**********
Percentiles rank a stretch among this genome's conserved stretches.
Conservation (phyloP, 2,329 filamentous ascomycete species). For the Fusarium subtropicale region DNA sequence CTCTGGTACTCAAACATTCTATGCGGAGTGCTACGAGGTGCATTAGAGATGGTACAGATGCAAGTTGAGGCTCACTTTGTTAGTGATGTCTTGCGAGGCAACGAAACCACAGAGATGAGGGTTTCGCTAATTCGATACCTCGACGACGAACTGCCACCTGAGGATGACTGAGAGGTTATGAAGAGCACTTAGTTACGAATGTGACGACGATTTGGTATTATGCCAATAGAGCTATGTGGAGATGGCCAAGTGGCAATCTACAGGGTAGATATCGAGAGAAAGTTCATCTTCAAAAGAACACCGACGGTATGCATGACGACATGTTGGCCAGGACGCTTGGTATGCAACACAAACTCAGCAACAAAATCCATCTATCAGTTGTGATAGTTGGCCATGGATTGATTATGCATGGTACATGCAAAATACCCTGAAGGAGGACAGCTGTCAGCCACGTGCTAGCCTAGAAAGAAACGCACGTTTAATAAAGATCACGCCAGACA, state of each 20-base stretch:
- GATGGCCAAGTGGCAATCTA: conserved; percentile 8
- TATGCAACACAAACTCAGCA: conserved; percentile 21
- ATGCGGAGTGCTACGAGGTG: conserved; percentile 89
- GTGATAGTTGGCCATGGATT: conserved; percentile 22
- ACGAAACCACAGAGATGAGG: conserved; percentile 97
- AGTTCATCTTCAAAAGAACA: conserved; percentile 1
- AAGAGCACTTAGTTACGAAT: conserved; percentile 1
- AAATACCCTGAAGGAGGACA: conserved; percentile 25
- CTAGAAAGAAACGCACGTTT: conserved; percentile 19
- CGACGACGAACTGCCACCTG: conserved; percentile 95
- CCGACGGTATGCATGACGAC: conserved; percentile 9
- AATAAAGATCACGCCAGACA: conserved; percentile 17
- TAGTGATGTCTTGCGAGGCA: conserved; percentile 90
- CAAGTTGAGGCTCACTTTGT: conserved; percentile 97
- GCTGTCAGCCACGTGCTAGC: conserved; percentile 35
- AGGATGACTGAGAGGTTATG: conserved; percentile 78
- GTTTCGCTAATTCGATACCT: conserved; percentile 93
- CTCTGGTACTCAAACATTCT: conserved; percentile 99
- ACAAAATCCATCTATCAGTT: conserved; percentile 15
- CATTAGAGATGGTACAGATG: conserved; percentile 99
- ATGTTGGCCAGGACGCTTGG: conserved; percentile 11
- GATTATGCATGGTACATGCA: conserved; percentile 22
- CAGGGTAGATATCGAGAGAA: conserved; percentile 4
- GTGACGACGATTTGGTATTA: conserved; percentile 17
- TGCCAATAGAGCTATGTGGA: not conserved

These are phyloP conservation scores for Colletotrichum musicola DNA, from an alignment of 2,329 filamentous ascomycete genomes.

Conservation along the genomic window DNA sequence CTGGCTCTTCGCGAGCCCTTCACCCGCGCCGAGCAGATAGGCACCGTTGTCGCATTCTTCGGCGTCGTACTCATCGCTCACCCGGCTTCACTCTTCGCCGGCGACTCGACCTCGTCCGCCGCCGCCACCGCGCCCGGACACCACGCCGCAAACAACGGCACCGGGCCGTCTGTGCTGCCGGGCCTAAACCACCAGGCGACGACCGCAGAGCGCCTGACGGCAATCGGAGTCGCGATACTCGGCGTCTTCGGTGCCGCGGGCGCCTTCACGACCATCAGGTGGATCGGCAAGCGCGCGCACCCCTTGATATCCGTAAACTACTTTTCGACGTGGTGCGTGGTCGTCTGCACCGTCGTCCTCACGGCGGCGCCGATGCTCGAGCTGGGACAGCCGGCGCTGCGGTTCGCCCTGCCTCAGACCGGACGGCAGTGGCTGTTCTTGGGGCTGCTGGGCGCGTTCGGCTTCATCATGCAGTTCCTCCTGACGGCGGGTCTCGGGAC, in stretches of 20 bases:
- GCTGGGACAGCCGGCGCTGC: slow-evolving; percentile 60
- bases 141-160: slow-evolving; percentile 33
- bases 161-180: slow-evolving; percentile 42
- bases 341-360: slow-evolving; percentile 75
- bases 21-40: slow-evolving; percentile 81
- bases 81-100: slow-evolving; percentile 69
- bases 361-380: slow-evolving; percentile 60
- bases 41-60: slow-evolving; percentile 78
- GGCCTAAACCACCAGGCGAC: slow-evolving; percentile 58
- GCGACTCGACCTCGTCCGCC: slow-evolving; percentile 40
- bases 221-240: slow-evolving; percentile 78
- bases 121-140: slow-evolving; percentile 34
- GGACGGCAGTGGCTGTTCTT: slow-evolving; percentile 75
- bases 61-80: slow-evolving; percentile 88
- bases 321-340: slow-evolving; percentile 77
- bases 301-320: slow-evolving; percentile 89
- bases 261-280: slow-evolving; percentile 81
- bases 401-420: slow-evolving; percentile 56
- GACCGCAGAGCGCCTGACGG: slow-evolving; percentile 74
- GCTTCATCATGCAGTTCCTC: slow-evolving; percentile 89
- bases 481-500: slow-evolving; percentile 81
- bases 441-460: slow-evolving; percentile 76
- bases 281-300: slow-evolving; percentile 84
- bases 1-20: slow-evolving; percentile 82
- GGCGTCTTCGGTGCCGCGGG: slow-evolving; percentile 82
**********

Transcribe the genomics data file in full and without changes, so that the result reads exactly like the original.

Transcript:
Percentiles rank a stretch among this genome's conserved stretches.
Conservation (phyloP, 2,329 filamentous ascomycete species). For the Fusarium subtropicale region DNA sequence CTCTGGTACTCAAACATTCTATGCGGAGTGCTACGAGGTGCATTAGAGATGGTACAGATGCAAGTTGAGGCTCACTTTGTTAGTGATGTCTTGCGAGGCAACGAAACCACAGAGATGAGGGTTTCGCTAATTCGATACCTCGACGACGAACTGCCACCTGAGGATGACTGAGAGGTTATGAAGAGCACTTAGTTACGAATGTGACGACGATTTGGTATTATGCCAATAGAGCTATGTGGAGATGGCCAAGTGGCAATCTACAGGGTAGATATCGAGAGAAAGTTCATCTTCAAAAGAACACCGACGGTATGCATGACGACATGTTGGCCAGGACGCTTGGTATGCAACACAAACTCAGCAACAAAATCCATCTATCAGTTGTGATAGTTGGCCATGGATTGATTATGCATGGTACATGCAAAATACCCTGAAGGAGGACAGCTGTCAGCCACGTGCTAGCCTAGAAAGAAACGCACGTTTAATAAAGATCACGCCAGACA, state of each 20-base stretch:
- GATGGCCAAGTGGCAATCTA: conserved; percentile 8
- TATGCAACACAAACTCAGCA: conserved; percentile 21
- ATGCGGAGTGCTACGAGGTG: conserved; percentile 89
- GTGATAGTTGGCCATGGATT: conserved; percentile 22
- ACGAAACCACAGAGATGAGG: conserved; percentile 97
- AGTTCATCTTCAAAAGAACA: conserved; percentile 1
- AAGAGCACTTAGTTACGAAT: conserved; percentile 1
- AAATACCCTGAAGGAGGACA: conserved; percentile 25
- CTAGAAAGAAACGCACGTTT: conserved; percentile 19
- CGACGACGAACTGCCACCTG: conserved; percentile 95
- CCGACGGTATGCATGACGAC: conserved; percentile 9
- AATAAAGATCACGCCAGACA: conserved; percentile 17
- TAGTGATGTCTTGCGAGGCA: conserved; percentile 90
- CAAGTTGAGGCTCACTTTGT: conserved; percentile 97
- GCTGTCAGCCACGTGCTAGC: conserved; percentile 35
- AGGATGACTGAGAGGTTATG: conserved; percentile 78
- GTTTCGCTAATTCGATACCT: conserved; percentile 93
- CTCTGGTACTCAAACATTCT: conserved; percentile 99
- ACAAAATCCATCTATCAGTT: conserved; percentile 15
- CATTAGAGATGGTACAGATG: conserved; percentile 99
- ATGTTGGCCAGGACGCTTGG: conserved; percentile 11
- GATTATGCATGGTACATGCA: conserved; percentile 22
- CAGGGTAGATATCGAGAGAA: conserved; percentile 4
- GTGACGACGATTTGGTATTA: conserved; percentile 17
- TGCCAATAGAGCTATGTGGA: not conserved

These are phyloP conservation scores for Colletotrichum musicola DNA, from an alignment of 2,329 filamentous ascomycete genomes.

Conservation along the genomic window DNA sequence CTGGCTCTTCGCGAGCCCTTCACCCGCGCCGAGCAGATAGGCACCGTTGTCGCATTCTTCGGCGTCGTACTCATCGCTCACCCGGCTTCACTCTTCGCCGGCGACTCGACCTCGTCCGCCGCCGCCACCGCGCCCGGACACCACGCCGCAAACAACGGCACCGGGCCGTCTGTGCTGCCGGGCCTAAACCACCAGGCGACGACCGCAGAGCGCCTGACGGCAATCGGAGTCGCGATACTCGGCGTCTTCGGTGCCGCGGGCGCCTTCACGACCATCAGGTGGATCGGCAAGCGCGCGCACCCCTTGATATCCGTAAACTACTTTTCGACGTGGTGCGTGGTCGTCTGCACCGTCGTCCTCACGGCGGCGCCGATGCTCGAGCTGGGACAGCCGGCGCTGCGGTTCGCCCTGCCTCAGACCGGACGGCAGTGGCTGTTCTTGGGGCTGCTGGGCGCGTTCGGCTTCATCATGCAGTTCCTCCTGACGGCGGGTCTCGGGAC, in stretches of 20 bases:
- GCTGGGACAGCCGGCGCTGC: slow-evolving; percentile 60
- bases 141-160: slow-evolving; percentile 33
- bases 161-180: slow-evolving; percentile 42
- bases 341-360: slow-evolving; percentile 75
- bases 21-40: slow-evolving; percentile 81
- bases 81-100: slow-evolving; percentile 69
- bases 361-380: slow-evolving; percentile 60
- bases 41-60: slow-evolving; percentile 78
- GGCCTAAACCACCAGGCGAC: slow-evolving; percentile 58
- GCGACTCGACCTCGTCCGCC: slow-evolving; percentile 40
- bases 221-240: slow-evolving; percentile 78
- bases 121-140: slow-evolving; percentile 34
- GGACGGCAGTGGCTGTTCTT: slow-evolving; percentile 75
- bases 61-80: slow-evolving; percentile 88
- bases 321-340: slow-evolving; percentile 77
- bases 301-320: slow-evolving; percentile 89
- bases 261-280: slow-evolving; percentile 81
- bases 401-420: slow-evolving; percentile 56
- GACCGCAGAGCGCCTGACGG: slow-evolving; percentile 74
- GCTTCATCATGCAGTTCCTC: slow-evolving; percentile 89
- bases 481-500: slow-evolving; percentile 81
- bases 441-460: slow-evolving; percentile 76
- bases 281-300: slow-evolving; percentile 84
- bases 1-20: slow-evolving; percentile 82
- GGCGTCTTCGGTGCCGCGGG: slow-evolving; percentile 82